In addition to eliminating the barriers that had caused prospective new members to go elsewhere (and VCC’s promotional materials aggressively positioned its new cost structure vs. that of its competition), or not join anywhere at all, the “100 Reasons” offer also proved enticing to a number of former members who had resigned, often because of cost issues, but now saw new value in returning to VCC.
All told, the promotion brought in over 100 new members in just three months. Just as importantly, tethering so many of the current membership to those who were joining greatly sped up the processes of orientation and assimilation. “It’s built a larger community for us immediately, with a lot of instant camaraderie [among old and new],” says Cantwell. “Member usage is also up 12%, and guest fees are up 10%.
“[The membership promotion] brought a lot of new youth and energy [to the club], too,” Cantwell adds. “We’re now the place to be in town, and we’re scheduling a lot more parties and functions.” Best of all, he notes, “a study we did of the first 75 new members showed that beyond their dues, in their first three months they accounted for $25,000 worth of activity and spending. When you factor that out over four quarters and for over 100 new members, that’s quite a sudden and solid impact for your bottom line.”
While the momentum of the “100 Reasons” has slowed after its initial three-month success, its success has pushed VCC towards the membership capacity of 500 that is prescribed in its by-laws—a limit that Ferkany says “could very easily be adjusted” should management decide to push for additional growth.
“This was not your typical, ‘Recruit a new member and get one month free, yippee…well, maybe not so much…program,’“ Ferkany says. “It’s a membership program that has some serious traction to it. And I think it’s a story that [can apply to other properties], especially other smaller, ‘town-type’ clubs [that feel they are] desperate for members.”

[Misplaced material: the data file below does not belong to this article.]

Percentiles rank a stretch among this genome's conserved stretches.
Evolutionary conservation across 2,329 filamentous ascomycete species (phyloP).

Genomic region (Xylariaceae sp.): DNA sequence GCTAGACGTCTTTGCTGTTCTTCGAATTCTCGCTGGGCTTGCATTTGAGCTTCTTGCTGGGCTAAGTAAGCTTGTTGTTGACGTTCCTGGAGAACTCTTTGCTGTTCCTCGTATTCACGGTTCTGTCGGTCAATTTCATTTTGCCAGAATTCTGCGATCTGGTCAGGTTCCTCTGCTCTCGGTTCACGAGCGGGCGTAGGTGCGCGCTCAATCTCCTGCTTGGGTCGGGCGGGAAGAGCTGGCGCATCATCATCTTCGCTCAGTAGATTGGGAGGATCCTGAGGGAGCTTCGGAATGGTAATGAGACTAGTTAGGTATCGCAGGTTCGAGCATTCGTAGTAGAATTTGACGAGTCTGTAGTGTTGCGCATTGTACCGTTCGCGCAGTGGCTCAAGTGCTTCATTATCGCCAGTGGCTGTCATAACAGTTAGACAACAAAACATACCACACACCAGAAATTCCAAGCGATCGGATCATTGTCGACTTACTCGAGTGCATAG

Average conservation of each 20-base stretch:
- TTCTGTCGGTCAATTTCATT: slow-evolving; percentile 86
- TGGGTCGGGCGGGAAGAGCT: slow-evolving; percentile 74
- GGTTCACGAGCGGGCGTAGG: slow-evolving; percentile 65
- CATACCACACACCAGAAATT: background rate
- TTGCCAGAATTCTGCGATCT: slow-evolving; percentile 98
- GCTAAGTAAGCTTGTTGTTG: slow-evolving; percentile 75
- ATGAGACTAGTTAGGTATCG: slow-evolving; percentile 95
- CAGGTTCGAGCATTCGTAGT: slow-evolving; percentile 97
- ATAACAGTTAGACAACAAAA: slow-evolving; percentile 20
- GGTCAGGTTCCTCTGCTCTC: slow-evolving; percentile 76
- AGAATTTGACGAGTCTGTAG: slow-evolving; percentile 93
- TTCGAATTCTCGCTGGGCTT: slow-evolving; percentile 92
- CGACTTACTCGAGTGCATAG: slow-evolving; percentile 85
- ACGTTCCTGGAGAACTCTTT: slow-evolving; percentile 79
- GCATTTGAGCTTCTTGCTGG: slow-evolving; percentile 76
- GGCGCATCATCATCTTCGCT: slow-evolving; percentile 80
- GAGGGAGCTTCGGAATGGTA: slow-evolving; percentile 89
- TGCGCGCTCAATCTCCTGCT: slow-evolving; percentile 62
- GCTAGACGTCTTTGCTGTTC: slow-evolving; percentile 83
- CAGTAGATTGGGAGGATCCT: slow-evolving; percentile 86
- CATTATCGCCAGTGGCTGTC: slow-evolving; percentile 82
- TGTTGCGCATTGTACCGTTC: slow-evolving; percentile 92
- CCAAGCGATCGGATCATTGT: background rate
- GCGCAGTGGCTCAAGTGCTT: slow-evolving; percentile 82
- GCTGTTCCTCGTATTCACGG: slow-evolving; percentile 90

The Seattle (Wash.) Yacht Club now uses a “speed dating” approach for its new-member orientation, with members moving, after introductory remarks from the club’s Commodore, from station to station to meet with representatives of six key departments for periods of 8 to 10 minutes. Each department representative provides handouts with details of the topics covered at each stop and room for notes. A xylophone chime Is sounded to signal when it’s time to move on to the next table…The “Kick-Start” membership initiative at Sailfish Point, Stuart, Fla., was designed to address delays that the mandatory-membership community was experiencing with new members joining its Golf Club (new members may join the Golf Club after being approved for membership and purchasing their home, but in some cases it was becoming three years or more before they were fully moved in or ready to make full use of the property). The Kick-Start program, which allowed members to join the Golf Club and pay only dues while deferring capital payments for two years (and then stretch out capital payments over another three years if desired) effectively addressed the issue and generated 13 new Golf Club memberships in a short period of time, the club reports…The Tuxedo Club, Tuxedo Park, N.Y., has developed a successful “feeder system” to bring younger members into the club through its “Oak Leaf Privilege Program” that features a dues structure designed to provide an incentive for joining at as young an age as possible. In addition to a lower dues structure, the program waives an initiation fee, along with the capital improvement fee, club facility surcharge, and food minimum, until the candidate is elected to full membership. All facilities of the club, including guestrooms and rental apartments, are made available to Oak Leaf members, but there are restrictions on golf and club-competition participation. Currently, the club reports, about 50% of Oak Leaf participants are elected to regular membership, and the program has “significantly increased the retention rate of members seeking to be elected to full membership.” …For the children’s furniture registry at Addison Reserve Country Club, Delray Beach, Fla., members with grandchildren or other small guests can borrow items such as car seats, high chairs, bassinets, etc., from members who have those items to spare. The club has established a working list of the items available, and members return items in the same condition in which they received them